The last question I'd like to throw at you comes from a speech by one of my favourite thinkers, Singapore's Senior Minister Tharman. Tharman said, "Creating basics for optimism has to be our central task everywhere in the world and through global collaboration. We must create basics for optimism to see ourselves through this long storm and to emerge intact, emerge a better place, and it can be done."
He's almost channelling you. How are we going to meet that challenge of his?
Natalie Turner: "Well, I'm sure there are pockets worldwide, right?
"Obviously, if you look at the news, you can spiral down into pessimism and despair, but the news gives us one perspective of the world, which is just a wholly curated perspective. There are other sources of information that we can get our thoughts from. We are facing some challenging times as humans, not just as humans, but as all species on earth and our earth itself.
"We have to be realistic about these things that are going on, but it's not a fatalism that will take us down into pessimism and despair and feel that we can't do anything. Because if we have that feeling, we won't be able to do anything because we will be immobilised from the word go.
"I think it is really looking at the reality of life and some of the very, very difficult things that we're facing and then being able to get that new Vision and to be able to rally people behind the reinvention of what we have and to gain power behind that. That needs to be in all walks of life, from politics and economics, education and technology, and the whole piece. But I think there are pockets of it happening; it's just to get that collective momentum, which is always a challenge, and I think if we're looking at some news sources, you may feel that it isn't happening at all.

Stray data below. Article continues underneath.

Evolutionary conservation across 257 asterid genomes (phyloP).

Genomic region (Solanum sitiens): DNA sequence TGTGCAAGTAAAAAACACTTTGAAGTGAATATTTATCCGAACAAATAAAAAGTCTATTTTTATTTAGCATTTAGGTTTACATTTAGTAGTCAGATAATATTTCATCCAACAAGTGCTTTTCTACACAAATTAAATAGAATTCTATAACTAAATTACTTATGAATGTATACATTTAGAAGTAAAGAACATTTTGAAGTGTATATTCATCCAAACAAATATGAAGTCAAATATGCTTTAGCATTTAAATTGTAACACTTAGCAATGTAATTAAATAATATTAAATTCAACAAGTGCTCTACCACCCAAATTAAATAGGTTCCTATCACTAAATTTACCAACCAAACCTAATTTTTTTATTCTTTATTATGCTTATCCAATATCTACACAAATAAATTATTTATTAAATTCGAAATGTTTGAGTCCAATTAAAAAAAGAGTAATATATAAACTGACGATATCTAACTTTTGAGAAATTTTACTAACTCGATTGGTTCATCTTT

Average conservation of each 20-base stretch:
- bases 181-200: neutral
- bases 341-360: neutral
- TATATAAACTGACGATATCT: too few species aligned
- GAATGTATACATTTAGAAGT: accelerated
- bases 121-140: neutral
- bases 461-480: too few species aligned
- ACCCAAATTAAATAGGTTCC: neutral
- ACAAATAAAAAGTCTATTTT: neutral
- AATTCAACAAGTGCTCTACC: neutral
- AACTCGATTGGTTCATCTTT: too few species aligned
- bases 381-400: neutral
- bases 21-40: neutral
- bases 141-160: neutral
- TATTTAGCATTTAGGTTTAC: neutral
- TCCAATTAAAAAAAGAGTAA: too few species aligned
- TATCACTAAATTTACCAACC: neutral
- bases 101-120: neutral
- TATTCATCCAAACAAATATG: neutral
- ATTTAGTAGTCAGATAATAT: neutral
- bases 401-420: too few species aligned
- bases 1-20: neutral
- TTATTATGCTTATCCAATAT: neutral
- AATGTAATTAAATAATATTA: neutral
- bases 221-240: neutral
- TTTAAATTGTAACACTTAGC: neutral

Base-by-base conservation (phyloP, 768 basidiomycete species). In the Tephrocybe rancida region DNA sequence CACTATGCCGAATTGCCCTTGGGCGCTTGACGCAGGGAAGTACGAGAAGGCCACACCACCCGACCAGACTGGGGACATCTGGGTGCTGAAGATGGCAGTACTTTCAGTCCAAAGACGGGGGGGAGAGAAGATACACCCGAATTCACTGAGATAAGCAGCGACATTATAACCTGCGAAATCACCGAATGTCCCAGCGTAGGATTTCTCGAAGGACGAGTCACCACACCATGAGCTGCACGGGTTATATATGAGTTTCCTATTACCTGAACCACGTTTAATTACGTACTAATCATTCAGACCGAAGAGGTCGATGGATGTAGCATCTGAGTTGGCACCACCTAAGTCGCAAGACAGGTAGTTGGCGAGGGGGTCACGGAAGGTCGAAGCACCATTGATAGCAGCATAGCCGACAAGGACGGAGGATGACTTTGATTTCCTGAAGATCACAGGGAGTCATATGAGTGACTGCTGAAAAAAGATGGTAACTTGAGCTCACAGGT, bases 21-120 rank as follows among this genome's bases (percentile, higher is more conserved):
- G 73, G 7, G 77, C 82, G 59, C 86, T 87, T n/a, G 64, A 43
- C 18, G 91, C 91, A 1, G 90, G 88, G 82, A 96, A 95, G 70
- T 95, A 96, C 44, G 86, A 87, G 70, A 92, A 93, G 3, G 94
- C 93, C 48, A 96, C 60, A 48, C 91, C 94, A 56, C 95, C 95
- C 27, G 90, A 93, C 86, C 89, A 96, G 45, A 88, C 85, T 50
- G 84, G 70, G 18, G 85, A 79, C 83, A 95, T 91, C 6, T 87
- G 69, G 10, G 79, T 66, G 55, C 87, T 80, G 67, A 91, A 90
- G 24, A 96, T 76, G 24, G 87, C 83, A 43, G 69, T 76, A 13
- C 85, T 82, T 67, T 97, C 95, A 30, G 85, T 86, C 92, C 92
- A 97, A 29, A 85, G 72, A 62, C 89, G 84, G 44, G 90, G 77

"And so, we need to look at and share those positive stories to inspire people."
Victor Perton: "You do that, don't you, with your Women Who Lead and the stories you share in the retreat. You don't just preach it; you live it. Look, that's fantastic. Is there a question I haven't asked you or a last message you'd like to share in the Optimism Cafe?"
Natalie Turner: "Well, one of the things I have done is I've written a book called "Yes, You Can Innovate". I would love to say to everybody listening to this that the word innovation can sometimes be just this big amorphous sort of sense of things. But I think when we bring it down into our own lives and what we are doing, and it's, even more, these days, it's that sense of what is our own purpose or our own contribution, where are our skills, where are your skills, what mindsets do you have, where can you play the best game in this game of life in a sense, where can you give the most and be of service the most, and are you doing that, and if not why not, and really to understand that everybody can contribute and everybody has a role to play, and yes, you can innovate, which is very much the title of my book."